Tuesday, July 31, 2007

Guardians of Power - a review

Guardians of Power: The myth of the liberal media. Authors David Edwards and David Cromwell.


The foreword by John Pilger is impressive enough. Pilger calls it an ‘incisive and erudite guide through the media’s thicket of agendas and vested interests’. He claims that MediaLens [the authors of this book] have set the record straight. That is a big expectation for the book to live up to. Can any book really dissect the media interests in this way? How would you even begin to tackle the litany of misinformation issued by the media each day? The media is also very diverse ranging from the liberal papers to the BBC and also a plethora of right-wing papers and TV stations.

The authors choose to focus on the liberal media including the Guardian and the BBC, because they are apparently much more credible than tabloids that are typically full of half-naked women, advertisements, obvious crude propaganda and brickbats thrown at official enemies. The liberal media also constitute a ‘difficult’ target because they do actually carry dissident views including those of Pilger, Monbiot and others. I was pleasantly surprised by the powerful opening chapter that immediately set about ripping apart the reporting of the sanctions imposed on Iraq by the western allies through the UN. The chapter uses devastating testimony from Denis Halliday and Hans von Sponeck, both former high ranking UN officials, to destroy the myth propagated in the liberal media, that Saddam had deliberately used the oil-for-food programme to deny his own people medicine and food. The cruelty and mendacity of the UK and US administrations in the starvation of the Iraqi people is exposed and the role of the media in assisting them by hiding the massive crime perpetrated in our name using our tax money is revealed. The crass insensitivity of senior journalists who dismissed polite challenges to their output is a wonder to behold and this book pulls no punches in exposing some familiar names as arrogant, rude and unwilling to engage with enquiries about their output. Perhaps unsurprisingly, these professionals consider themselves above criticism by mere members of the public who have the gall to challenge them.

The analysis of Afghanistan is almost as good as that of Iraq. I liked the way the authors used the coverage of Marjan the ‘one-eyed lion of Kabul’ as a backdrop to throw into sharp relief the non-reporting of the starvation of the village of Bonavash.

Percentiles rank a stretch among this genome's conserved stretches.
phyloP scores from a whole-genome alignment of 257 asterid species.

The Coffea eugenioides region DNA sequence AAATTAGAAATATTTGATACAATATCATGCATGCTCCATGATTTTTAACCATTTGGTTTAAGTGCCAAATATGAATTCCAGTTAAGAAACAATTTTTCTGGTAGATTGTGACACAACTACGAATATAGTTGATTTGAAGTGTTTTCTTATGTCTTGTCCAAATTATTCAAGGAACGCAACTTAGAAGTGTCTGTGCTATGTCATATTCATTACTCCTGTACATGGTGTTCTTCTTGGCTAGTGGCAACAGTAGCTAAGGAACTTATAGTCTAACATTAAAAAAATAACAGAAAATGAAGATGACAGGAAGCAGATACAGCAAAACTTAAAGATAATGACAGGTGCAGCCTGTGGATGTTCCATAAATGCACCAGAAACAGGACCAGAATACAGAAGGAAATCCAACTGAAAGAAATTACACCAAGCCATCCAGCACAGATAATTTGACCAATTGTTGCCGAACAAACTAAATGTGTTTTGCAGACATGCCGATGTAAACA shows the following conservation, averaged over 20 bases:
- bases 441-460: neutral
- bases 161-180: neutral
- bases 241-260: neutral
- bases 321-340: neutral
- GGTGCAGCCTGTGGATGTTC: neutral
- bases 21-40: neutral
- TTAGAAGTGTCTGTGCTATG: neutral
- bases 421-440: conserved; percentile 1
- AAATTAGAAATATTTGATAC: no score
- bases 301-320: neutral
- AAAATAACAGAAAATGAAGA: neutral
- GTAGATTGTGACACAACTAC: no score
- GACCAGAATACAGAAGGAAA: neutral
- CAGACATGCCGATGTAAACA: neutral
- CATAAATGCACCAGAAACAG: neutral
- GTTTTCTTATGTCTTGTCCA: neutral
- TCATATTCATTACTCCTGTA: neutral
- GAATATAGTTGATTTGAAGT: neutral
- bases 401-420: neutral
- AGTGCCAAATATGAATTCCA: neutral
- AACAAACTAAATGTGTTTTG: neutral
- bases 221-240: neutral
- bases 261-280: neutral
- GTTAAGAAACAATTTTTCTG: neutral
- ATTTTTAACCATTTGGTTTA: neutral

While the analyses of the reporting of Iraq and Afghanistan are major strengths of the book, the background of explaining how and why the corporate media behave as they do is also very skilfully handled. Relying on the Chomsky-Herman Propaganda model, the authors illustrate why the media behaved as it did in some of these cases, despite the best intentions of many of the journalists concerned. However, the obvious question for me here is that while the propaganda model does indeed provide some explanation of the filters that operate for corporate media, the authors could have covered areas where the model does not fit the British MSM. I think exploring the limitations of any theory makes it more credible as a best fit model. Despite the title of the book, they could also have made an interesting and wider overview by including a chapter on the non-liberal media. This book certainly deserved it. Many of those non-liberal journalists actively and knowingly indulge regularly in lies and propaganda. They certainly did much more than the liberal journalists to beat the drums of war. This is not only due to filters including cynical editorial policies set by authoritarian owners, but also downright bigotry and dishonesty prevalent in non-liberal media. The media magnates such as Murdoch who exert such a powerful influence on their own editors and opinion columns, are a major part of the contemporary media scene. Moguls are very much kingmakers and no recent Prime Minister has dared to fight an election without their backing. The journalists they employ pride themselves on their racism, superiority and lack of compassion for foreigners. Blair and Murdoch spoke several times on the phone in the days leading up to the war on Iraq in March 2003. That alone speaks volumes for the importance of this malign influence. The corruption and influence of the media moguls is not exposed here. Links between politicians and media moguls shape much of political landscape and the book is the poorer for not taking the opportunity to include this, despite it being an ‘easy’ target. One can justifiably argue that rather than the corporate culture and profit margin being solely responsible for the output, the output is being actually driven by the political preferences of the proprietors. Yes, they do look at the bottom-line, but above all they look to develop their political power, knowing that profit will pretty much follow anyway.